Dramatic people say "she commented" instead of "she said". This is because they take everything someone other than them says as hostile and "commented" is their way of expressing and amplifying the (usually) nonexistent hostility.
I would say: "She told me that he was short."
Dramatics would say: "She made the comment that he was short."
If you don't see the difference, you're probably dramatic.
To further illustrate the point...
I would say: "He said it was kind of lame."
They would say: "He commented that it was kind of lame."
It's to agitate you. "Said" and "told" are very blah words. We use them all the time and we see them in books like there's no tomorrow. (Especially books at a third grade reading level where those are the only two ways to convey that the characters said something.) But "commented" is different. Comment is less natural than saying. Comment implies effort and even thought. So, when the result is something hurtful a la ("He commented that she was fat.") It implies that "he" -- whoever he was -- put a lot of thought into that insult. More thought than if he just randomly "said" it. And the dramatic purposely inflates that notion by relaying the message in the way they do.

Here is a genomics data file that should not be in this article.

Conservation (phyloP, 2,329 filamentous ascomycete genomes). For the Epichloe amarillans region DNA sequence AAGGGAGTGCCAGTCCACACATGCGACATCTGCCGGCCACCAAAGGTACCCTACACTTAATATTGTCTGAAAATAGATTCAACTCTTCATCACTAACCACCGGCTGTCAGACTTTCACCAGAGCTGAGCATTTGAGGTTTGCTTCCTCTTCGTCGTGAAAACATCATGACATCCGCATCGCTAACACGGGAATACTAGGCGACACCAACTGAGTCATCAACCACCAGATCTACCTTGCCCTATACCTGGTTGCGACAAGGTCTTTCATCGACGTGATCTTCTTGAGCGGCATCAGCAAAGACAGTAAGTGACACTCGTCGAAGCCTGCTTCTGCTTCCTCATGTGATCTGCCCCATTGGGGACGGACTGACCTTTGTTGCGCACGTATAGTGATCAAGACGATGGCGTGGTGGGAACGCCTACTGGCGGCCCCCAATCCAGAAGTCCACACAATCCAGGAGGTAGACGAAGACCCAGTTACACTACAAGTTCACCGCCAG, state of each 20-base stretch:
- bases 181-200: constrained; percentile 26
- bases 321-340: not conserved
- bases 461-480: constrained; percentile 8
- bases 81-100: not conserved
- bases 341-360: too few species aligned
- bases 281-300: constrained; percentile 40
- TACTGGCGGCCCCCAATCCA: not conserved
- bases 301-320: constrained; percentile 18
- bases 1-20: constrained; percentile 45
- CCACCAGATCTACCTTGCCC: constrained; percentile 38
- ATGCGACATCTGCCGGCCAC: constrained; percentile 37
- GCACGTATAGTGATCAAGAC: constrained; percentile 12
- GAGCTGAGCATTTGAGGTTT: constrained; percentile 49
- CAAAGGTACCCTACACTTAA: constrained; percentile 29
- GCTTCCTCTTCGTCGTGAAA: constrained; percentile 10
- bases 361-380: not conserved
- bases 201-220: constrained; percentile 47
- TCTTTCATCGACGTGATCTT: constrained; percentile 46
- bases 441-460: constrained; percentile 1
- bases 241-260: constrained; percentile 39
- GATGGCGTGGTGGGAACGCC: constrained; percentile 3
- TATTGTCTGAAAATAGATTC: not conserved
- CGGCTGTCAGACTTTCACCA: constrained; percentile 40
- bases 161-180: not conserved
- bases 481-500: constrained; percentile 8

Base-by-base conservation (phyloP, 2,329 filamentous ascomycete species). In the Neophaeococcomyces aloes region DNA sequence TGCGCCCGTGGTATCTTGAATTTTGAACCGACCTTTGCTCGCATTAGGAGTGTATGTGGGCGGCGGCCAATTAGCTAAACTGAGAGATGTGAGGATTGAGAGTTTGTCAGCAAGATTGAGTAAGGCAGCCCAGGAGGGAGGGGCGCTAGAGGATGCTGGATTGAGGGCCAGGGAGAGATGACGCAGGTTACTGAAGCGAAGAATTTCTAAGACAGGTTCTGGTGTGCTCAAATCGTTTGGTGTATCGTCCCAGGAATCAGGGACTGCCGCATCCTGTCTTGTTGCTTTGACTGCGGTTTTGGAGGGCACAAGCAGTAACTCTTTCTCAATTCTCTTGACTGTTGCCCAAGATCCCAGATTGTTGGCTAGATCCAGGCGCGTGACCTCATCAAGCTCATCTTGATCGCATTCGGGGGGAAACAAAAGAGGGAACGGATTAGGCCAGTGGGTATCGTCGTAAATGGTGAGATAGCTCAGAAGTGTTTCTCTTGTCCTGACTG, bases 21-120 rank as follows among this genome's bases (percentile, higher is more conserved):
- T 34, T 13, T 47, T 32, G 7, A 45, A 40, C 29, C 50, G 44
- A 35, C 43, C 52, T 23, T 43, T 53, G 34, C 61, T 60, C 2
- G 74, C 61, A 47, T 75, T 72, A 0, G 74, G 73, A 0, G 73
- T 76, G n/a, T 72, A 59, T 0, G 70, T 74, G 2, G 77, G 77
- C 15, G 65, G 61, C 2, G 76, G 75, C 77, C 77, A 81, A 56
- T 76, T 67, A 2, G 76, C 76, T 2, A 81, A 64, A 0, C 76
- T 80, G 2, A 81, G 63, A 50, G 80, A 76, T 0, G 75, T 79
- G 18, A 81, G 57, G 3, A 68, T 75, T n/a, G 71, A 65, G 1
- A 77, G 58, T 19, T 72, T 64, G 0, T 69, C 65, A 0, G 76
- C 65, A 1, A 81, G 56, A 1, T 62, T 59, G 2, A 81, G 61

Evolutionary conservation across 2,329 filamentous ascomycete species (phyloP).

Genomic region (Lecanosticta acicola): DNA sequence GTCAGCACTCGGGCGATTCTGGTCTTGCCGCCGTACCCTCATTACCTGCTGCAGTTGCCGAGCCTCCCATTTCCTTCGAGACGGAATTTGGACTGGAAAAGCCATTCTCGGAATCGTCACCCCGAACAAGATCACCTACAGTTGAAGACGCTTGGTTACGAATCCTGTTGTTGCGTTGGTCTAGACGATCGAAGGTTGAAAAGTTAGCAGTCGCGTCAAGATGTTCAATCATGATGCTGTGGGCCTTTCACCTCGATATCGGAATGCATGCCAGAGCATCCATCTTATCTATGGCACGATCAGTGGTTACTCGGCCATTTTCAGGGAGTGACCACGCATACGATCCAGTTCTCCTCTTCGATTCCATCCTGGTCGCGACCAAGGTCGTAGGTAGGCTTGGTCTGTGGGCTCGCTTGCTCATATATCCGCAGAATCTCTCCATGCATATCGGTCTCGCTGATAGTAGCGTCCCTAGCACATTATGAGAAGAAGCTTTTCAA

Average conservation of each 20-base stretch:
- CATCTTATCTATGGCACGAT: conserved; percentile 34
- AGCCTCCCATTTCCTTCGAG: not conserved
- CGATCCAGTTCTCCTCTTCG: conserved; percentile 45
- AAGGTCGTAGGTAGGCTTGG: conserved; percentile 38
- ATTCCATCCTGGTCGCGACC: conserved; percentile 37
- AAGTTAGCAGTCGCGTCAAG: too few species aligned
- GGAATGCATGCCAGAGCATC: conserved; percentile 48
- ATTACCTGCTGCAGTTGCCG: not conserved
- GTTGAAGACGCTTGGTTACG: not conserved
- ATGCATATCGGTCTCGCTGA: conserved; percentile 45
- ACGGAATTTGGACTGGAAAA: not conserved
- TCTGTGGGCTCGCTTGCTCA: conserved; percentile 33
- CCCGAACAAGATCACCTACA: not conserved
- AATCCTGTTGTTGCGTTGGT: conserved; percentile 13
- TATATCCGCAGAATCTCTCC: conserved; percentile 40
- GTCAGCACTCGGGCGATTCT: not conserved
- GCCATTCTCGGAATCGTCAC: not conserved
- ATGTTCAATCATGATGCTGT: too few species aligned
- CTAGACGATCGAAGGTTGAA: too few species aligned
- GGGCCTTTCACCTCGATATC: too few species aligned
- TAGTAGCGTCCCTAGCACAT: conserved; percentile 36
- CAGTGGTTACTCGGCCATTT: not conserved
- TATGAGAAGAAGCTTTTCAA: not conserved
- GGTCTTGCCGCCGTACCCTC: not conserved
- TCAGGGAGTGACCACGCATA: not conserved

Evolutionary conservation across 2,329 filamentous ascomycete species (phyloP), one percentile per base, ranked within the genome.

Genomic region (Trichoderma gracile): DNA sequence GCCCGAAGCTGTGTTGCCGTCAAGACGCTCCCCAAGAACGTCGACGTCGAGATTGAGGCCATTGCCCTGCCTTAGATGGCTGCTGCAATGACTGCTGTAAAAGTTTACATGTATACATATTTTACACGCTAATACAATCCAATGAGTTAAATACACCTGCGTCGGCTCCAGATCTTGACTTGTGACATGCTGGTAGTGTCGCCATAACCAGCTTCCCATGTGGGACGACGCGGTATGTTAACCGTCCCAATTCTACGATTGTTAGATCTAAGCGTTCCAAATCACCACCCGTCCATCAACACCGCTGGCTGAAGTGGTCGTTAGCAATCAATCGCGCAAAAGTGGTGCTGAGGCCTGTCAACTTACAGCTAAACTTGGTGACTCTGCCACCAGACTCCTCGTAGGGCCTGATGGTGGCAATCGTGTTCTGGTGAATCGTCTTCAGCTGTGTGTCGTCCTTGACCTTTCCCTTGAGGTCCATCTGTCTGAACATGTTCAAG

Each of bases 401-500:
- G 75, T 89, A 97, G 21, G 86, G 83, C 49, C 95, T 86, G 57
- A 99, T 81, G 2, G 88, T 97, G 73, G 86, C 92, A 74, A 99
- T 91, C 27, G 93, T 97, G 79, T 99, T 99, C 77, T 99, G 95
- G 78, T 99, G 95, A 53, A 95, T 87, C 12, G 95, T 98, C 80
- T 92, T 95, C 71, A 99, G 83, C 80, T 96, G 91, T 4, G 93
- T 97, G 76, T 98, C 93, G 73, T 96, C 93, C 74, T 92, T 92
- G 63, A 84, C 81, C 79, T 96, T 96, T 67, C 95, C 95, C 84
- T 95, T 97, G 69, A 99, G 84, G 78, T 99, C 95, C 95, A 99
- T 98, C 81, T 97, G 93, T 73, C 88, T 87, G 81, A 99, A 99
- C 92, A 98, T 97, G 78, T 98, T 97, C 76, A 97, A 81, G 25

The difference between saying "said" and saying "commented"
When you say "he said", you're just telling someone what somebody said. It's the intentions that are behind why you're telling people that all that determine whether or not it's gossipy or something else stupid. But when you said "he commented", "commented" becomes the codeword to let people know that you ARE gossiping, you think this is some juicy shit, and you want everyone to know about it.
To bring the message home, I give you two pics of Marie Antoinette:
This is "she commented". Notice the dress, how it's not so much a dress as a thing of architecture. Seriously. The designer had an egineering degree. And that's not draping on the dress -- it's drapery. "She commented" is elaborate, thought out, calculated and, most importantly: ridiculous and unnecessary.
This dress is "she said". Simple, effective, and to the point. You don't have to have a map to navigate the truth. There's no buttresses holding the damn thing up. It just is what it is. And that's all anything ever should be.
(And, for the record, in dear Maria Antonia's case, "she said' got her in enough trouble as it was -- and she didn't even say it!)
P.S. These paintings are both by the same artist, my favorite of the period (and Marie Antoinette's too!), Élisabeth Vigée-le Brun.